Author:  Marquise Angelique [ 22 Mar 2016, 14:26 ]
Post subject:  Re: Paris in the footsteps of Angelique

Catacombes de Paris - The Catacombs of Paris
Not only Joffrey de Peyrac had a entry to ancient underground
corridor in his palace Beautreilles in quarter Marais in Paris.
Paris is full of underground corridors.


Les catacombes de Paris - Promenade interdite ... 405&type=3


Author:  Marquise Angelique [ 28 May 2016, 21:54 ]
Post subject:  Re: Paris in the footsteps of Angelique

Hôtel Dieu – The Oldest Hospital in Paris

Gardens of the hospital Hotel Dieu in Paris. The place where Angeliques younger son Cantor was born in the night as she thought Joffrey was burned at the stake.


Originally, the Hôtel Dieu was situated on the other side of the Paris next to the river Seine. During the Middle Ages it grew in an unplanned and rather chaotic way and by the 17th century it had spilled over the river occupying two bridges and a parcel of land on the Left Bank. ... -in-paris/

Author:  Marquise Angelique [ 15 Jan 2017, 23:38 ]
Post subject:  Re: Paris in the footsteps of Angelique

St. Innocents' Cemetery

Holy Innocents' Cemetery - Angelique went there with the dwarf Barcarolle.

The Holy Innocents' Cemetery (French: Cimetière des Saints-Innocents or Cimetière des Innocents) is a defunct cemetery in Paris that was used from the Middle Ages until the late 18th century. It was the oldest and largest cemetery in Paris and had often been used for mass graves.[1] It was closed because of overuse in 1780, and in 1786 the remaining corpses were exhumed and transported to the unused subterranean quarries near Montparnasse known as the Catacombs.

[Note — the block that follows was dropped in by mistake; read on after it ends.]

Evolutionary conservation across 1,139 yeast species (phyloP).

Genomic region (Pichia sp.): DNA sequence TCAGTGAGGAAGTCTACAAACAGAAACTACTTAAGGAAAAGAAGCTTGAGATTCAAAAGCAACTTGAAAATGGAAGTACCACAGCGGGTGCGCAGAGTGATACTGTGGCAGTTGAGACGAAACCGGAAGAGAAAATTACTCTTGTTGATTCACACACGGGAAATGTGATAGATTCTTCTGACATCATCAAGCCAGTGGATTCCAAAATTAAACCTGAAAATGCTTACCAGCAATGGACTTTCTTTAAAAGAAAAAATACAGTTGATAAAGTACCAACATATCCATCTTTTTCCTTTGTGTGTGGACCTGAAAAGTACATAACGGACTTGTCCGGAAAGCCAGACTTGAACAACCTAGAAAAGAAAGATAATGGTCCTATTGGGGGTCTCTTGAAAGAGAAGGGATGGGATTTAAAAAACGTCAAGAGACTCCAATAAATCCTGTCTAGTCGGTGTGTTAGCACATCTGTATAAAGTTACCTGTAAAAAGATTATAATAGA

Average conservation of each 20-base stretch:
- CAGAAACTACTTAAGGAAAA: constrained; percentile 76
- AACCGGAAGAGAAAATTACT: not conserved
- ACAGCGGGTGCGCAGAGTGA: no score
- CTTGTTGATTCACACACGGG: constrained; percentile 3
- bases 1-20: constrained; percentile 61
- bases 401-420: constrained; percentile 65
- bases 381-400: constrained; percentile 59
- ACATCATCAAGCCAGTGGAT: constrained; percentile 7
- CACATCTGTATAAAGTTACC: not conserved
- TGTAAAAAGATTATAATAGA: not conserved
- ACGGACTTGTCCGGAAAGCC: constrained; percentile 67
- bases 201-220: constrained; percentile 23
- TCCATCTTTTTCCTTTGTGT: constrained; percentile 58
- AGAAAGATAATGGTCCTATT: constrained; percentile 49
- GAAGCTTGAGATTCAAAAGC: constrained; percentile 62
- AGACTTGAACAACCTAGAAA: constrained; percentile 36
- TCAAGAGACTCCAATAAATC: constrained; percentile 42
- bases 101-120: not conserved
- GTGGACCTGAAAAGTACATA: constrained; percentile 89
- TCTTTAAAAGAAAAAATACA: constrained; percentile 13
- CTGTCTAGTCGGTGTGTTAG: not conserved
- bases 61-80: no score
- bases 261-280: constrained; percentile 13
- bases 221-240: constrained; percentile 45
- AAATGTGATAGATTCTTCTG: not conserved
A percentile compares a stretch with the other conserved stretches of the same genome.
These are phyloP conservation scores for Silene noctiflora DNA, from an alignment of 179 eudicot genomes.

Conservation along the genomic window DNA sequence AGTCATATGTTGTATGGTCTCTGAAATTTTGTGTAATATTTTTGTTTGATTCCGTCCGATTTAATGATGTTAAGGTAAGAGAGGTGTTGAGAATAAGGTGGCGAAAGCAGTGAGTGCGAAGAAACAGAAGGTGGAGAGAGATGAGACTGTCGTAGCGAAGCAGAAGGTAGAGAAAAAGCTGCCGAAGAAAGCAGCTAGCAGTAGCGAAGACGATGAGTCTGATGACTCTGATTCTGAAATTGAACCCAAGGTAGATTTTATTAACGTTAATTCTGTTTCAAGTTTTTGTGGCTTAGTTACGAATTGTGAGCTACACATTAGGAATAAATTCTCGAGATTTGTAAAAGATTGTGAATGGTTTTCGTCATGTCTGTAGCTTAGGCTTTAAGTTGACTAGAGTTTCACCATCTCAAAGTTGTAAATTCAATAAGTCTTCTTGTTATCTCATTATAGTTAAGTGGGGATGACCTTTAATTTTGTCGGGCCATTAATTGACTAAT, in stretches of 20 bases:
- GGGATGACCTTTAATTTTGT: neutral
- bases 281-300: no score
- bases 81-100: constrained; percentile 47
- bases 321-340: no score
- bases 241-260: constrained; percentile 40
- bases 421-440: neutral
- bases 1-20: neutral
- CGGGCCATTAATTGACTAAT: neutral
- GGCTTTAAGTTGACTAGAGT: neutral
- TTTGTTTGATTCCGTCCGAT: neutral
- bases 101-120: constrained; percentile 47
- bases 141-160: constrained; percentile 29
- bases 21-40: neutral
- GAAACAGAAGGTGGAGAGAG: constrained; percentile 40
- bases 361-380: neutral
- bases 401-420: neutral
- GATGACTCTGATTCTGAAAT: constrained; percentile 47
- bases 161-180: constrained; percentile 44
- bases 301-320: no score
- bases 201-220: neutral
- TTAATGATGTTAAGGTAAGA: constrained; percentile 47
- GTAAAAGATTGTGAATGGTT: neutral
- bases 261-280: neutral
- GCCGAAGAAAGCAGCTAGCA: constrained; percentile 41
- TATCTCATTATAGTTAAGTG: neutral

Great article about St. Innocents' Cemetery, with paintings by Hoffbauer.


Author:  Marquise Angelique [ 06 Aug 2017, 11:14 ]
Post subject:  Re: Paris in the footsteps of Angelique

Rue Beautreillis... here Joffrey, the count de Peyrac, build his Parisian city palace

The palace was situated in 4th arrondissement, in the heart of the quarter Marais, near Place de Vosges and as well Rue des Tournelles, where used to be celebrate salon of the courtesan, freethinker, patron of the arts and close friend of Angelique, Ninon de Lenclos. Interestingly, Fouquet, Joffrey’s archenemy, found his last retirement in a church which is only a few hundred meters away from the Rue Beautreillis.


Author:  Marquise Angelique [ 21 Sep 2017, 18:11 ]
Post subject:  Re: Paris in the footsteps of Angelique

“Vallée de la Misère” (Valley of the Misery)

It was but a few steps from the rue de la Vallée de la Misère to the Châtelet From "The Brazen Cock" one could see the pointed roofs of the big tower of the fortress.
The rue de la Vallée de la Misère was just behind the Châtelet. It was but a few steps away. Never slowing her pace, she reached "The Brazen Cock," passed through the restaurant and walked into the kitchen.

From the book Angelique road to Versailles

Wiki: The name “Vallée de la Misère” (Valley of the Misery) was used to the seventeenth century.
Near to the modern days rue Saint-Denis.